Research shows that you will crash your car once every 17.9 years. If you got your driving license at the age of 16, you can expect your first crash by the time you turn 34.
But that’s not all. Over the course of your driving career, you can expect to have 3-4 accidents altogether. That’s not the type of news we’d like to hear, but it’s true nonetheless.
So whether you crash into a stop sign or rear-end someone who stopped suddenly on the freeway, chances are that at some point, you will wonder about reporting an accident.
Read on to learn when to report an accident, who you have to report to, and what can happen if you don’t!
Reporting An Accident to the DMV
Many people ask themselves, “do you have to report an accident?” The answer to that question depends on the circumstances and where you live.
But first, let’s talk about who you report an accident to in the first place.
The Department of Motor Vehicles also called the DMV, is responsible for keeping track of each person’s driving record. They also carry out driving tests, license renewals, collect taxes on car purchases and assign license plates among other things.
If you need to file an accident report, the DMV is the organization you send it to.
When to Report an Accident
Sometimes after a collision, the police are called to the scene. In these cases, a police officer will assess the situation, hand out citations for speeding, failing to yield and so on.
The officer will file out a report that could be used by insurance companies to determine fault. If the officer gives you a ticket for any violation, the police will also notify the DMV. The infraction will go on your driving record.
If you file a claim with your insurance provider and are found at fault, you will likely have to pay higher premiums for coverage and in extreme cases, lose your coverage. However, the insurance company does not report to the DMV.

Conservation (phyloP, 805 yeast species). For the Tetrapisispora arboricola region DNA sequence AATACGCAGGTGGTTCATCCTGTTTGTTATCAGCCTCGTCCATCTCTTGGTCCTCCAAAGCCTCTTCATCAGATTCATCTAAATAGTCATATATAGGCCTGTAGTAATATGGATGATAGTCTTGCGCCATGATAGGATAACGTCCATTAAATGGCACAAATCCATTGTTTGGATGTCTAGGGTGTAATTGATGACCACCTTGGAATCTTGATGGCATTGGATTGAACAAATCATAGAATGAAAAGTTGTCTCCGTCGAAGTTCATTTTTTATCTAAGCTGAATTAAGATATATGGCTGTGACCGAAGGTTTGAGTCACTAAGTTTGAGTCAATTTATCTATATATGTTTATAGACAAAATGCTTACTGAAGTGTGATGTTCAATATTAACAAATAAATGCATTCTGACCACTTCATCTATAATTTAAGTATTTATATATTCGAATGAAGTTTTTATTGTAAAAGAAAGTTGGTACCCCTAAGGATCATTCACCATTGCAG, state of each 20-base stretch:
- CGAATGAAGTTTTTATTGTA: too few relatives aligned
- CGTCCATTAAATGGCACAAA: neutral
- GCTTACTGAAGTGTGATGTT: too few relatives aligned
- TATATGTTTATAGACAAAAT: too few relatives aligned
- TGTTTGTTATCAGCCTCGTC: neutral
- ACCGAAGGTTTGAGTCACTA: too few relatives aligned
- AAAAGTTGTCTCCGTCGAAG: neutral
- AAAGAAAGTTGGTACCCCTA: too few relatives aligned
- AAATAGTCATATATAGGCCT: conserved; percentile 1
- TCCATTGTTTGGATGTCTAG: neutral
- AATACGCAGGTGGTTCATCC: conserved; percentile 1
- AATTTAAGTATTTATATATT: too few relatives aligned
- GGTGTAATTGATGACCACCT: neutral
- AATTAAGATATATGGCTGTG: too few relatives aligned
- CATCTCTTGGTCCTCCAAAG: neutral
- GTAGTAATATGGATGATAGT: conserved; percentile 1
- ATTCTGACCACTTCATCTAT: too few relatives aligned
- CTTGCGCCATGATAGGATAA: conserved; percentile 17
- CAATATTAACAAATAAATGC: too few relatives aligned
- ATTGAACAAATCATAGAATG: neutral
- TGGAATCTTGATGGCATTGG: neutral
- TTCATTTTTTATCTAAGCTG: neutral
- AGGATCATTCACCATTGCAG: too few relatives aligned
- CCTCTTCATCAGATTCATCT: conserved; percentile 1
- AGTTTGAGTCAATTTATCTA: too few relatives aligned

Even if the police are not called to the scene, you may still need to file a report.
When Police Are Not Called to the Accident
Many times, police are not called to the scene of an accident. Sometimes, even when they are called, they advise the caller on the phone to report in person to the police station instead of sending an officer to the scene.
Also, if an accident happened on private property (such as a mall parking lot), police will not come to the scene.
If you are not at fault, you may want to contact your insurance company to make a claim. Yet, if the damage is less costly than your deductible, it may not be worth putting in a claim. Your insurance agent can give you helpful advice if you are not sure what to do.
But you may or may not have to report to the DMV.
Single car accidents or minor fender benders with no injuries are often not reported. Even your insurance company wouldn’t know about these incidents unless you make a claim.
Filing an Accident Report
Reporting an accident to the DMV can be done by you, your insurance agent, a legal representative or the police officer.
One of you will need to complete a DMV accident report form. This report will ask you to list specific details about the accident.
You will need to outline the time and place of the accident as well as the name, address, driver’s license number and insurance information of all the parties involved.
The report asks for your insurance company, policy, and expiry date. There is also a section where you can explain the property damage or injuries that took place as a result of the accident.
If you or another person was injured in the collision, you might want to consult a car accident lawyer before filing the DMV report.
Deadlines for Filing an Accident Report
A DMV accident report needs to be filled out no later than 5-30 days after the incident depending on the state you live in.
You can complete the form online, in person at your local DMV office or send a paper copy in the mail.
If you fail to file an accident report form on time, the DMV may suspend or revoke your driver’s license. So make sure you check your state laws to ensure you file the report before the deadline.
Generally, any time you file an accident to the DMV, it will also appear on your driving record for a specific number of years. This is true even if you were not at fault.
If a police officer pulls up your driving record, he or she will see the accident. So will your insurance company if you are renewing your insurance or switching to a different provider.
The deadline for filing the report and the procedure can vary by state. Make sure to consult your state’s DMV for specific details and to get the correct form for your area.
There you have it! Now you have a good idea of when to report an accident to the DMV.
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